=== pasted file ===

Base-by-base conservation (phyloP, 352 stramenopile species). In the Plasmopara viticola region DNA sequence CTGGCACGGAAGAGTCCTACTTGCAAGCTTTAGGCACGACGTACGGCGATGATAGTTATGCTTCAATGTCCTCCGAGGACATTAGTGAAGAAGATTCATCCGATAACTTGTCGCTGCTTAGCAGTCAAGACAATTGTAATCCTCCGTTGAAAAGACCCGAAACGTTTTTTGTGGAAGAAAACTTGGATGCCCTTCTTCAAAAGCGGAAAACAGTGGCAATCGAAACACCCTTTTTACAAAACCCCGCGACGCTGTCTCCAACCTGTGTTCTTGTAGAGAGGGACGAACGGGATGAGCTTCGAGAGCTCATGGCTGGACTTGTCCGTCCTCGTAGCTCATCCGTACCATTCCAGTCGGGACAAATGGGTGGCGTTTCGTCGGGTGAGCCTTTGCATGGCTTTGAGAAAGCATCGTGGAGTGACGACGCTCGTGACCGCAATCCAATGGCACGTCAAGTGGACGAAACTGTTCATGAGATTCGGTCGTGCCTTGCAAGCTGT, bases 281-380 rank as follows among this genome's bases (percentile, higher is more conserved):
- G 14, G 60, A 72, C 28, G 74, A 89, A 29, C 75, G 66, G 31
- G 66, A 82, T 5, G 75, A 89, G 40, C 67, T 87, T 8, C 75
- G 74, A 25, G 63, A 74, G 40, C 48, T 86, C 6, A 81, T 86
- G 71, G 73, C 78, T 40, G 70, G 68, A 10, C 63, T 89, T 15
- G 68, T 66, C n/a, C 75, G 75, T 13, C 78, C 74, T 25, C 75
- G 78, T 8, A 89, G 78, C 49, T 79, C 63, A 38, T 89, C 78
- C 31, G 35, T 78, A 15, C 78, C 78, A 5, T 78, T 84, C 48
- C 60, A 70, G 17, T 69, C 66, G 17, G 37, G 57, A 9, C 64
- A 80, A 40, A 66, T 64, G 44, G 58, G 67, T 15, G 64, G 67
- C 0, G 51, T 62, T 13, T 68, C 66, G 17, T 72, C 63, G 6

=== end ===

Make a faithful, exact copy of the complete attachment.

Base-by-base conservation (phyloP, 352 stramenopile species). In the Plasmopara viticola region DNA sequence CTGGCACGGAAGAGTCCTACTTGCAAGCTTTAGGCACGACGTACGGCGATGATAGTTATGCTTCAATGTCCTCCGAGGACATTAGTGAAGAAGATTCATCCGATAACTTGTCGCTGCTTAGCAGTCAAGACAATTGTAATCCTCCGTTGAAAAGACCCGAAACGTTTTTTGTGGAAGAAAACTTGGATGCCCTTCTTCAAAAGCGGAAAACAGTGGCAATCGAAACACCCTTTTTACAAAACCCCGCGACGCTGTCTCCAACCTGTGTTCTTGTAGAGAGGGACGAACGGGATGAGCTTCGAGAGCTCATGGCTGGACTTGTCCGTCCTCGTAGCTCATCCGTACCATTCCAGTCGGGACAAATGGGTGGCGTTTCGTCGGGTGAGCCTTTGCATGGCTTTGAGAAAGCATCGTGGAGTGACGACGCTCGTGACCGCAATCCAATGGCACGTCAAGTGGACGAAACTGTTCATGAGATTCGGTCGTGCCTTGCAAGCTGT, bases 281-380 rank as follows among this genome's bases (percentile, higher is more conserved):
- G 14, G 60, A 72, C 28, G 74, A 89, A 29, C 75, G 66, G 31
- G 66, A 82, T 5, G 75, A 89, G 40, C 67, T 87, T 8, C 75
- G 74, A 25, G 63, A 74, G 40, C 48, T 86, C 6, A 81, T 86
- G 71, G 73, C 78, T 40, G 70, G 68, A 10, C 63, T 89, T 15
- G 68, T 66, C n/a, C 75, G 75, T 13, C 78, C 74, T 25, C 75
- G 78, T 8, A 89, G 78, C 49, T 79, C 63, A 38, T 89, C 78
- C 31, G 35, T 78, A 15, C 78, C 78, A 5, T 78, T 84, C 48
- C 60, A 70, G 17, T 69, C 66, G 17, G 37, G 57, A 9, C 64
- A 80, A 40, A 66, T 64, G 44, G 58, G 67, T 15, G 64, G 67
- C 0, G 51, T 62, T 13, T 68, C 66, G 17, T 72, C 63, G 6